MILWAUKEE — When Milwaukee VA Nurse Heather Polan Berken became aware of the danger the Israeli-Jewish community is facing, she didn’t hesitate to lend a hand.
When the war began in early October, Berken considered traveling to Israel so she could offer her medical expertise. She said it was “really difficult” to watch what was happening from home and thought her skills could be useful on Israeli grounds.
“I really wasn’t scared… People were scared for me,” Berken told WTMJ.
She had traveled to Israel in the past without any fear, but it was a warzone this time, and there was an adjustment period for her. Multiple people helped her pack medical supplies and more for her three-week trip to Israel, and even though she had no proper plan in place for when she got there, she “felt confident” she’d find an opportunity to volunteer or work.
Berken collaborated with a group of roughly 40 Americans, who partnered with the army, were trained for the situation and got to work at bases in Jerusalem.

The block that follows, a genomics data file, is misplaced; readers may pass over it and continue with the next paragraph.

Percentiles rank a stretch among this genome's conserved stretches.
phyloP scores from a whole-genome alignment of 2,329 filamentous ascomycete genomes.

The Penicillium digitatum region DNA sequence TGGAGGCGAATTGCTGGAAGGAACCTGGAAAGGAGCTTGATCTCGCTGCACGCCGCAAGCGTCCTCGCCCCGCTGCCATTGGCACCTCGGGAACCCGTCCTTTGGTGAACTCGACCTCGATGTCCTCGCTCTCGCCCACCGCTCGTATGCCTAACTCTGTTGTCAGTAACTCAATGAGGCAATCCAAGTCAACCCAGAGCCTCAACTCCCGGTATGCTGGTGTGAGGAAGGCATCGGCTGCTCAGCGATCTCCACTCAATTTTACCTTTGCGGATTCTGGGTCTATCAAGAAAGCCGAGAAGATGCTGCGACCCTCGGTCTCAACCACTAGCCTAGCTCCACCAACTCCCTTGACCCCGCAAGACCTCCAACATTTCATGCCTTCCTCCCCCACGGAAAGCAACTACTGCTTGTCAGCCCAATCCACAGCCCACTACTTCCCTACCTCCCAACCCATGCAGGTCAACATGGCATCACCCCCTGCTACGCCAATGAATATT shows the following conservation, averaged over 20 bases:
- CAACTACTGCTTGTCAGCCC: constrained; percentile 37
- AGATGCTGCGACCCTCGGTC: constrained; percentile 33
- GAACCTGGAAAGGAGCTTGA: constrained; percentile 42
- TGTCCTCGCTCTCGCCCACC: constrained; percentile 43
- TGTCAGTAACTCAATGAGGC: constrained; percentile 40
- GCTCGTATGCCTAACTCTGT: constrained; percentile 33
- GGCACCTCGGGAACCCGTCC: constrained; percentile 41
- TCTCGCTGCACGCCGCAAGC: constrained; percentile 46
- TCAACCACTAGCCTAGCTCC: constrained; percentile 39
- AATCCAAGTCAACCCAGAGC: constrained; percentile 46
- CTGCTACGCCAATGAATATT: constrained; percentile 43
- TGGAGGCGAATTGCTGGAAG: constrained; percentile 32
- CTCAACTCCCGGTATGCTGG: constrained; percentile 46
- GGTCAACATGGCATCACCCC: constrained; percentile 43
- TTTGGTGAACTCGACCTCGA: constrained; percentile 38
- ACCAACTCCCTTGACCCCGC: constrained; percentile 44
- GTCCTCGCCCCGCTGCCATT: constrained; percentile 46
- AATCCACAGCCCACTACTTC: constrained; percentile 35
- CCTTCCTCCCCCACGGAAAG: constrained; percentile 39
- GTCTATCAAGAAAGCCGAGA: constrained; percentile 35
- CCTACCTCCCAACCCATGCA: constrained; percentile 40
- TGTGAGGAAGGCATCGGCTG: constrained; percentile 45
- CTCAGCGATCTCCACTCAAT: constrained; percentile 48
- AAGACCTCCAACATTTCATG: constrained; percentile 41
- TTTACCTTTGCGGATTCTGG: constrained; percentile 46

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“In the beginning, I had to get used to hearing sirens because there would be red alerts every time a missile would be coming from Gaza, which was pretty frequent,” Berken said.
These red alerts came from an app on her phone that tells Israeli people when a strike is incoming. Israel has an Iron Dome that protects people from strikes, but that doesn’t prevent injuries overall. Berken told WTMJ she got “used to” the attacks over time.
Even though she described the atmosphere in Israel as “heavy,” civilians took it upon themselves to rally together and help each other.
“What surprised me is the resilience of the Israeli people,” Berken said. “I’m in a warzone but I feel more comfortable being Jewish there.”
She hopes that people will properly educate themselves about the conflict by reaching out to Jewish friends, having conversations with knowledgeable individuals and learning from outlets other than what they’re used to.
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